Long-Term Efficacy of a Single Session of RFA for Benign Thyroid Nodules

A Longitudinal 5-Year Observational Study

Maurilio Deandrea; Pierpaolo Trimboli; Francesca Garino; Alberto Mormile; Gabriella Magliona; Maria Josefina Ramunni; Luca Giovanella; Piero Paolo Limone


J Clin Endocrinol Metab. 2019;104(9):3751-3756. 

In This Article

Abstract and Introduction


Context: Radiofrequency ablation (RFA) of benign thyroid nodules has been gaining consensus. However, no solid information on its long-term efficacy is available.

Objective: To analyze the long-term results of single-session RFA.

Design: Retrospective longitudinal observational study.

Setting: Primary care center.

Patients or Other Participants: Adult outpatients who underwent a single-session RFA and posttreatment follow-up of least 3 years.

Intervention: Ultrasound-guided RFA was performed after local anesthesia by "moving-shot" technique. RFA was performed with a median power of 55W and a median time of 14 minutes with an internally cooled 18-gauge electrode with an active 10-mm tip.

Main Outcome Measures: Objective (trend of nodule volume) and subjective (compressive and cosmetic concerns) response to RFA were evaluated. Continuous variables were analyzed by the Wilcoxon and ANOVA test and their correlations by using the Spearman test. Categorical variables were compared by Pearson χ 2 test.

Results: Two hundred and fifteen patients were included. An early significant reduction of nodule volume was found at 1 year, lasting up to 5 years. A 67% nodule shrinkage was observed at the end of the observation period. The best response was recorded in nodules below 10 mL (79% reduction early and 81% at 5 years). Patients' symptoms were significantly reduced.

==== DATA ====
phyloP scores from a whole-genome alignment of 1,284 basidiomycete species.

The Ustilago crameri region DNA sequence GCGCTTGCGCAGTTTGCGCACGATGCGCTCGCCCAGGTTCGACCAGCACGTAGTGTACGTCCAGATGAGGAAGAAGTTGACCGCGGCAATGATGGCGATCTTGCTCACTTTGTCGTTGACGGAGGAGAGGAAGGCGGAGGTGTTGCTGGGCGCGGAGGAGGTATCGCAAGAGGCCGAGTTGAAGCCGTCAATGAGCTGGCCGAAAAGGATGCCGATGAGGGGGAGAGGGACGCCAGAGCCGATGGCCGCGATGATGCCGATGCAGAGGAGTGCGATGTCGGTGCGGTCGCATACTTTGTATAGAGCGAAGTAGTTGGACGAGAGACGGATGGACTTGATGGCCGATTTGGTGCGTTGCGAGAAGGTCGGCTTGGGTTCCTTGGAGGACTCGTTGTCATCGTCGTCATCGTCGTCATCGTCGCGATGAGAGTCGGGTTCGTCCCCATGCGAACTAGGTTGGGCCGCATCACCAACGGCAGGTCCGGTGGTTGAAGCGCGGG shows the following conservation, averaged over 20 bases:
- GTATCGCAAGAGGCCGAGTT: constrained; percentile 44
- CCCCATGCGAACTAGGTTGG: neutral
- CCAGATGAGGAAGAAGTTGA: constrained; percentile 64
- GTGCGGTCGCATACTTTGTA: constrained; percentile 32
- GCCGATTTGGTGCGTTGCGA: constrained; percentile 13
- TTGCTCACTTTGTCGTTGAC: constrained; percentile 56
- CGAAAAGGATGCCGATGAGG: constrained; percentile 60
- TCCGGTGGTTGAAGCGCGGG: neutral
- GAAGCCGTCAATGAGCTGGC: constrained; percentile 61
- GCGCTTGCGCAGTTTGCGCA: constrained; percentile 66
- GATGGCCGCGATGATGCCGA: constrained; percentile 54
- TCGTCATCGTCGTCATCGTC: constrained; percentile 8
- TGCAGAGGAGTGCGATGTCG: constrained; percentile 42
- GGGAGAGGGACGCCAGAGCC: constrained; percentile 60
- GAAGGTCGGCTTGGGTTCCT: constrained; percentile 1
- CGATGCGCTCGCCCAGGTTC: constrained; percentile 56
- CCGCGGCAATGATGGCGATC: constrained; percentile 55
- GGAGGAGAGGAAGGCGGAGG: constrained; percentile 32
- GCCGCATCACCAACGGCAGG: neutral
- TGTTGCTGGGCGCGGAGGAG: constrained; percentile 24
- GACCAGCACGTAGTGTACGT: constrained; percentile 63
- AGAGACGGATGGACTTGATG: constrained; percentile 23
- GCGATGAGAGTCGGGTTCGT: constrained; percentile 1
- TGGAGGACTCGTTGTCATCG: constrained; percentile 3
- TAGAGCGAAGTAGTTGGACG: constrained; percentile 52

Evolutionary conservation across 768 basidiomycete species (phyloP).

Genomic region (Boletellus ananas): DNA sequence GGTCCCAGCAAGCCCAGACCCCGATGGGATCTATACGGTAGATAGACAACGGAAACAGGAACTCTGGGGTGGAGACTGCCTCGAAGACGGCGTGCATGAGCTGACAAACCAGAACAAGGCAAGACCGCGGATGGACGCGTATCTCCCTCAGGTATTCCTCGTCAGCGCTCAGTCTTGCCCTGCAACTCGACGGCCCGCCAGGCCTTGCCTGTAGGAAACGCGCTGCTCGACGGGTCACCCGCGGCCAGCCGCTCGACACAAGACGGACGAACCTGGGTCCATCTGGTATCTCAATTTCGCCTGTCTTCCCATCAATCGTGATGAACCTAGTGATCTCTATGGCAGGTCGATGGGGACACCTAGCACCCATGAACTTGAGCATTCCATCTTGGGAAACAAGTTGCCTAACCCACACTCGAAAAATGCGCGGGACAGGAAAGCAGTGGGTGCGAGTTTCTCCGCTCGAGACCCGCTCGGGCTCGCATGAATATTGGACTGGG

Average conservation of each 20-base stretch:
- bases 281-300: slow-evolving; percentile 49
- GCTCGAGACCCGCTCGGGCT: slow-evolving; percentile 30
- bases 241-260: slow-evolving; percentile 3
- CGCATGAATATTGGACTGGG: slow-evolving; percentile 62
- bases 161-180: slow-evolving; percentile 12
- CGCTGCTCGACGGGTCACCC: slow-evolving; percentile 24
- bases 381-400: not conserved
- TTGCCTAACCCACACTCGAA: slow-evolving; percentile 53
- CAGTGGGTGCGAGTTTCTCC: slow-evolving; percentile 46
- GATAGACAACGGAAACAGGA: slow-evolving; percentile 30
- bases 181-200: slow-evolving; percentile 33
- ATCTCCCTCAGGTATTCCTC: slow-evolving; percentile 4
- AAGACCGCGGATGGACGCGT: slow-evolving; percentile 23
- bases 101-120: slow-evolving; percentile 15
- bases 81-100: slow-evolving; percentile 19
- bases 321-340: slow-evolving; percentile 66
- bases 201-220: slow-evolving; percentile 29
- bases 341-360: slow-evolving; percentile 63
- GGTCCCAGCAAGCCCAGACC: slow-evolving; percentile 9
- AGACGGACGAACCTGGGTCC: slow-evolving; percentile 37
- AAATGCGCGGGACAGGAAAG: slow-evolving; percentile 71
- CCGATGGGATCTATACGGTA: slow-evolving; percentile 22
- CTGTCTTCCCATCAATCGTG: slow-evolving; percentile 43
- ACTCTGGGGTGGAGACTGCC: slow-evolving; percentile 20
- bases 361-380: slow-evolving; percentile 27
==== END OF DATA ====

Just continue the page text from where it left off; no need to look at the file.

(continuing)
Conclusions: This study, by demonstrating a durable shrinkage of benign thyroid nodules treated by RFA with an improvement of subjective symptoms, establishes the reliability of RFA as alternative to surgery in the management of thyroid nodules, thus representing a remarkable novelty for clinical practice.


Surgery has traditionally been the only treatment of benign thyroid lesions causing neck compressive symptoms. Indeed, this strategy rapid resolves local symptoms and discomfort. However, thyroid surgical interventions lead to a nonnegligible rate (7% to 19%) of mild to severe complications, depending on the extent of the operation (lobectomy vs total thyroidectomy).[1]

Therefore, several nonsurgical therapies for benign thyroid nodules have been proposed; these techniques have shown encouraging results and are being adopted worldwide.[2–22] Percutaneous ethanol injection is considered the treatment of choice for recurrent cystic nodules[3–5] but is not as effective for solid lesions. For the latter type of lesion, laser and radiofrequency have been used, with excellent results;[6–20] the efficacy and the safety of high-intensity focused ultrasounds and microwave therapy are unproven.[21,22] Therefore, laser thermal ablation and radiofrequency ablation (RFA) are the most widely used nonsurgical treatments of benign solid thyroid nodules, but few data are available on their long-term efficacy.

For laser thermal ablation, some studies have reported outcomes at 3 to 5 years, with a volume reduction of up to 50%.[19,20,23] RFA was introduced after laser ablation; most published articles have reported the results at 6 to 12 months, showing a volume reduction of about 50% to 85%.[6–17] Few studies have evaluated long-term results; those published have had a 2- to 4-year follow-up, although they differ in terms of number of treatment sessions, baseline ultrasound features, and final volume shrinkage. Therefore, although data in the literature show that RFA rapidly shrink nodules, the long-term persistence of the shrinkage must be confirmed in a larger series. Thus, we sought to evaluate the long-term effects of a single RFA session on both volume reduction and improvement in clinical symptoms in a large number of benign thyroid nodules, followed for >3 years after the procedure, in a region where goiter is endemic.